Professor D. Harrell of the Massachusetts Institute of Technology is an artist, scientist, and computer programmer rolled into one. Through the Imagination, Computation, and Expression Laboratory, Harrell has dedicated his work as an artist-scientist to link imagination with computation. “Fantastic stories, rich metaphors, social relationships, and even our senses of self are all rooted in the mind,” says Harrell. “As a cognitive scientist, I am interested in better understanding the mental processes underlying these imaginative phenomena.”
In one of his many projects, Harrell has managed to create a “computational psychoanalysis” through video games. In his game, Loss, Undersea, he turns the “aggression” that a typical desk-worker may experience into an interactive game where the player’s avatar transforms based on user input. The player uses different emotional actions to guide their avatar through the underwater narrative until the AI takes over and acts out independently. By the end of the game, the avatar could become unrecognizably mutated and aggressive or peaceful and docile, depending on the user.
For his projects, D. Fox Harrell uses “GRIOT,” an artificial intelligence system that he developed for his PhD dissertation. The GRIOT system is used to generate narratives that the user can interact with. In Living Liberia Fabric, the user creates a narrative for their character while the artificial intelligence outputs various forms of digital media. The user studies archives ranging from citizen testimonials to archival photographs. The project reflects the tragedy of the Liberian Civil War and supports the goal of peace.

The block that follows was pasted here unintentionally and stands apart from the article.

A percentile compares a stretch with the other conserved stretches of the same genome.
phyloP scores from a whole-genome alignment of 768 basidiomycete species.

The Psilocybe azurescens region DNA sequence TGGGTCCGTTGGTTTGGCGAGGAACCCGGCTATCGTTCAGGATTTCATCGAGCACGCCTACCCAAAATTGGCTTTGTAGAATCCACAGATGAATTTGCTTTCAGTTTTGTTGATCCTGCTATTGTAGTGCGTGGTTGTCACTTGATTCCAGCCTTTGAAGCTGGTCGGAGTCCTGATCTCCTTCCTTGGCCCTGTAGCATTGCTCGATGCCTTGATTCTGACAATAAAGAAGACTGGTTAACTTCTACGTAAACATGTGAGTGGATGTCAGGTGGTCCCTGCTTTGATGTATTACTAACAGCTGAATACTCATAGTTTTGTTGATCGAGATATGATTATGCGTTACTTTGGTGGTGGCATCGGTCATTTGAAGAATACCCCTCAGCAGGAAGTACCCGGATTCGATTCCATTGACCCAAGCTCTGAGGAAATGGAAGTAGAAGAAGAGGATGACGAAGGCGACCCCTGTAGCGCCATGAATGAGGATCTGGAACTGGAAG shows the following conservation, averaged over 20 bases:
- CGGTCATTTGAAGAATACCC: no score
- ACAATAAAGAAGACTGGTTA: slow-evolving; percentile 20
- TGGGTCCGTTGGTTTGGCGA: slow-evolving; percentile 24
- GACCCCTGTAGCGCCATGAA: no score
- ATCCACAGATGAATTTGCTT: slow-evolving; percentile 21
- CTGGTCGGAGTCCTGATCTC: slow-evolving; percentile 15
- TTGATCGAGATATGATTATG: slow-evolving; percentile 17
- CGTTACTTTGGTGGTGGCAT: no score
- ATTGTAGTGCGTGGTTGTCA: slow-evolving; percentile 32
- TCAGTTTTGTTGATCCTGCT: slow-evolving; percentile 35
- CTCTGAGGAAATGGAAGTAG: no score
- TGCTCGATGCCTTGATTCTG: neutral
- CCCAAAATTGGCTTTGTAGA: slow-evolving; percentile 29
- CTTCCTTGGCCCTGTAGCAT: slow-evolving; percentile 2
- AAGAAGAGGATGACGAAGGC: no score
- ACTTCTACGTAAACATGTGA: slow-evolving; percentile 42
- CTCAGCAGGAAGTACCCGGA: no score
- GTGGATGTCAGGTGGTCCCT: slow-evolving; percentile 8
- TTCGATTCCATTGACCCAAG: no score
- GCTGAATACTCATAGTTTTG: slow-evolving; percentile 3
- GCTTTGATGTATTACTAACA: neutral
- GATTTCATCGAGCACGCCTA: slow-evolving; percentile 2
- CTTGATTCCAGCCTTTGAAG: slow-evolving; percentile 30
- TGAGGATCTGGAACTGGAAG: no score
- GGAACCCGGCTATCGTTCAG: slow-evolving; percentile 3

“A Girl with Skin of Haints and Seraphs” is just one of Harrell’s interactive poems. Based on the user’s input, the GRIOT system outputs the next line of poetry. The poem generator was created in order to inspire critical thinking about stereotypes and identity.
Harrell stresses the importance of using artwork and design to support scientific progress. “I call my expressive computer systems ‘phantasmal media’ because of their ability to evoke mental imagery and transform new ideas,” describes Harrell. “The end result is the form of subjective computing, phantasmal media, that highlights the power of the human imagination.”
For more information about D. Fox Harrell’s work, visit his page at the Imagination, Computation, and Expression Laboratory’s website.
All quotes in this article are courtesy of MIT’s Comparative Media Studies publication In Media Res (Fall 2011 edition)